• Well, let me start further back. I think you’re focusing too much on my claim that Putin isn’t “stupid,” which was potentially misleading on my part. What I meant is that he is not the kind of wild-eyed fanatic he’s been made out to be. His decision is instrumentally rational relative to his ends. They involve no obvious miscalculations or rashness. I made that point only because the conventional wisdom holds that the first phase of the Russian invasion involved a major miscalculation on Putin’s part, which he is now being forced to reconceive. Hence the imminent encirclement of Kiev is (on this view) a “change in strategy,” etc. This article expresses the sort of view I have in mind:

          Those are just surmises masquerading as hard knowledge. A lot of people are talking that way, as though a few initial press reports gave us solid knowledge of Putin’s strategy. And they all seem to believe that Putin “miscalculated,” and has been “surprised” by Ukrainian resistance. I don’t believe any of that.

          That said, I should probably stress the provisional nature of my own claims, or my own agreement with Mearsheimer. I do agree with him, and do think his thesis offers the best explanation of events, but wouldn’t swear by any of it. It’s plausible conjecture being tried on for size, not knowledge.

          Since my view is that all aggression is bad strategy, I do think that Putin is guilty of strategic error, and of course, moral turpitude. This war is absolutely needless and pointless, yet he’s plunged headlong into it. But if you take his ends as fixed, and understand them as Mearsheimer does, the means he’s adopted are well-suited to them. That’s the narrow sense in which he’s “not stupid.”

          Anyway, to address your more specific points: I agree that “Storing military hardware in a base you’re not willing to defend is tantamount to giving that hardware to the enemy.” But I don’t see the relevance to my claims. Suppose we (the US, NATO) start to build Ukraine up as a military power but don’t give it a security guarantee. We send military hardware there, and plant missiles there in anticipation of building it up in the future, and (perhaps) giving it a security guarantee then.. Is that stupid? Yes. Does its stupidity mean we wouldn’t do it? Not at all. The fact that the world would take our actions as a security guarantee is true, and precisely what would arouse the suspicions and wrath of the Russians. Yet it might still be true that there was no real security guarantee. Every part of this scenario involves error, confusion, miscommunication, and weakness of will. But that doesn’t mean it couldn’t happen.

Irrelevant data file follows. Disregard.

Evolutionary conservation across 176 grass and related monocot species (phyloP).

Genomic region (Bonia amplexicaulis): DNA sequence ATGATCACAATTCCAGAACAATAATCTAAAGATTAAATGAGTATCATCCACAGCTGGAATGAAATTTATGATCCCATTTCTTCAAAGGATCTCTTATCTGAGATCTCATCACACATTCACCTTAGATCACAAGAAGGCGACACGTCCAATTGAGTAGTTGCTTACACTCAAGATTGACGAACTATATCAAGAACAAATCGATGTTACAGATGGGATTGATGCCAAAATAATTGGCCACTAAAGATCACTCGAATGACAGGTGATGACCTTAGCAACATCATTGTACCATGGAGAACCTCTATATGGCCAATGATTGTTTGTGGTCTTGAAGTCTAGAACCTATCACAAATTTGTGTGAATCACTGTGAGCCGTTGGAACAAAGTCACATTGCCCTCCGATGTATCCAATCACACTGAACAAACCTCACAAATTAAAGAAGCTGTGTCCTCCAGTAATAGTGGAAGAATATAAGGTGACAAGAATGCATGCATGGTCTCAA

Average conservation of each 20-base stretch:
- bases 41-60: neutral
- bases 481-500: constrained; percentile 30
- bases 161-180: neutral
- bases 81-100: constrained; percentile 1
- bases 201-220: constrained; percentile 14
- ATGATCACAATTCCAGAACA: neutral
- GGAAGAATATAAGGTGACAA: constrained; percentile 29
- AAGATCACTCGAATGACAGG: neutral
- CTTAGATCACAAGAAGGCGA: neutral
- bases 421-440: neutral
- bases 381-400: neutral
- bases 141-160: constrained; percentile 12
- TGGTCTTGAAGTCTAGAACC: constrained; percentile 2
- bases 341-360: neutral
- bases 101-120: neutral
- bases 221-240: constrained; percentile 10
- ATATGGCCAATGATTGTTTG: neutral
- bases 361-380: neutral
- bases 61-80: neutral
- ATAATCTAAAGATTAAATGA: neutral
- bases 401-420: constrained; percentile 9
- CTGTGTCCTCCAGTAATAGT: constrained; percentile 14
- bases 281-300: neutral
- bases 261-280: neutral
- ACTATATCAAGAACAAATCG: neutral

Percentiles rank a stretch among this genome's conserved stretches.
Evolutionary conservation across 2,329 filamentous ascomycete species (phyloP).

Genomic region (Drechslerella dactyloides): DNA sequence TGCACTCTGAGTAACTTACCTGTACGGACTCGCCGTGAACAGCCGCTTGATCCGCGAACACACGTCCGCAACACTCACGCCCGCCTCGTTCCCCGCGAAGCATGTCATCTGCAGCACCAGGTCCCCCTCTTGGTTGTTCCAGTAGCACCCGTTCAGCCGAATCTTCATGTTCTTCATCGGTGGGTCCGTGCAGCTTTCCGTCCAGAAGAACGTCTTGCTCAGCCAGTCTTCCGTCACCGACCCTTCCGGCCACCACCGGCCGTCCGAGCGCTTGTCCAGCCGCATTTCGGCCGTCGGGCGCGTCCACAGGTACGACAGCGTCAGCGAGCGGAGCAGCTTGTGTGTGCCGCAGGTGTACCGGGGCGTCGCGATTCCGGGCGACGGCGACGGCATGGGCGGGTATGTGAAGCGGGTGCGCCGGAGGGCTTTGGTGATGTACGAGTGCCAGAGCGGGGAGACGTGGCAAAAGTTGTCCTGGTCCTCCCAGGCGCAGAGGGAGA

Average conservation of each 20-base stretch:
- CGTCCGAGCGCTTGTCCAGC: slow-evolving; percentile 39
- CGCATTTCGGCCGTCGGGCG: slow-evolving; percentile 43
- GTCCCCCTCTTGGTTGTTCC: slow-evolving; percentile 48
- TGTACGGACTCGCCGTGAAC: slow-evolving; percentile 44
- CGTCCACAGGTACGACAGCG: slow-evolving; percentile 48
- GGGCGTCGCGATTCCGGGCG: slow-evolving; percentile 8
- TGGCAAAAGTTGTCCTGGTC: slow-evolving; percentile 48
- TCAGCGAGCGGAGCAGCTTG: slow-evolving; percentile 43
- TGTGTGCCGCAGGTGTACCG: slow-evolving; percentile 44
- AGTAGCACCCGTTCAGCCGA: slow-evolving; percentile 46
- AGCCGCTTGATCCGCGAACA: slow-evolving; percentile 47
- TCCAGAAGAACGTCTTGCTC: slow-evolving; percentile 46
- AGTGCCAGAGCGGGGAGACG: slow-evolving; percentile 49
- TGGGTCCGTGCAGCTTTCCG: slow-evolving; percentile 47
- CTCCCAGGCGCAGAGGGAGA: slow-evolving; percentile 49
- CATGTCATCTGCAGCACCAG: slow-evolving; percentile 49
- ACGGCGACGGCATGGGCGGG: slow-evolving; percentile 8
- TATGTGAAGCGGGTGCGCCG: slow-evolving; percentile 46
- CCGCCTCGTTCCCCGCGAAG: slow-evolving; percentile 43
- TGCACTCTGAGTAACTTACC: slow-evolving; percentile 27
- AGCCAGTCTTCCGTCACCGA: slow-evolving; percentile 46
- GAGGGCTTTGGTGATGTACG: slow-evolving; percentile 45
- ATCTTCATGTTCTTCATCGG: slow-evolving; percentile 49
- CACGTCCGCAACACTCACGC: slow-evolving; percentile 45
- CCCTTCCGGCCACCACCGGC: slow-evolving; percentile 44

In my view, it’s basically what has happened. Since 2008, we have given Ukraine the impression that, while not formally a member of NATO, they were “one of us.” The Ukrainians are about to learn, the hard way, how meaningless that quasi-assurance was–just as the Iraqis learned it a few decades ago.

          Beyond that, the idea of putting missiles that close to one’s enemy is often too hard to resist, regardless of the logic or illogic involved. It was dumb of the Soviets to put missiles in Cuba, but they did it. It was dumb of us to put missiles in Turkey, but we did that. We both ended up having to dismantle both sets of missiles, so painstakingly planted so close to the enemy. In retrospect, it seems dumb, but evidently, it seemed like a great idea at the time.

          As for your point about the Russian separatists, I think it gets things backwards:

          And if the Russian minority in Ukraine (and “minority” it is – they’re much less than half the country) actually wanted Putin to rule them, the troops coming from Crimea and Donbas would be moving a good deal faster than they are.

          Putin’s troops are not governed by what the separatists want. They’re governed by what Putin wants. Putin no doubt has his own uses for the separatists, but that doesn’t mean that he’ll subordinate his time table or tactics to their needs. And a minority needn’t constitute 50% of a state’s population to constitute a threat to the integrity of the state. Israel’s Arabs are relatively small minority of its population, but are regarded as a major threat to the integrity of the state.

          One analogy that’s occurred to me is that perhaps Putin wants to turn Ukraine into the Gaza of Eastern Europe. If he does, Ukraine will become as “attractive” to NATO as Gaza is to, say, Egypt or the Arab world. Putin need not engage in a protracted occupation to do that. He can just imitate Israeli strategy since 2005.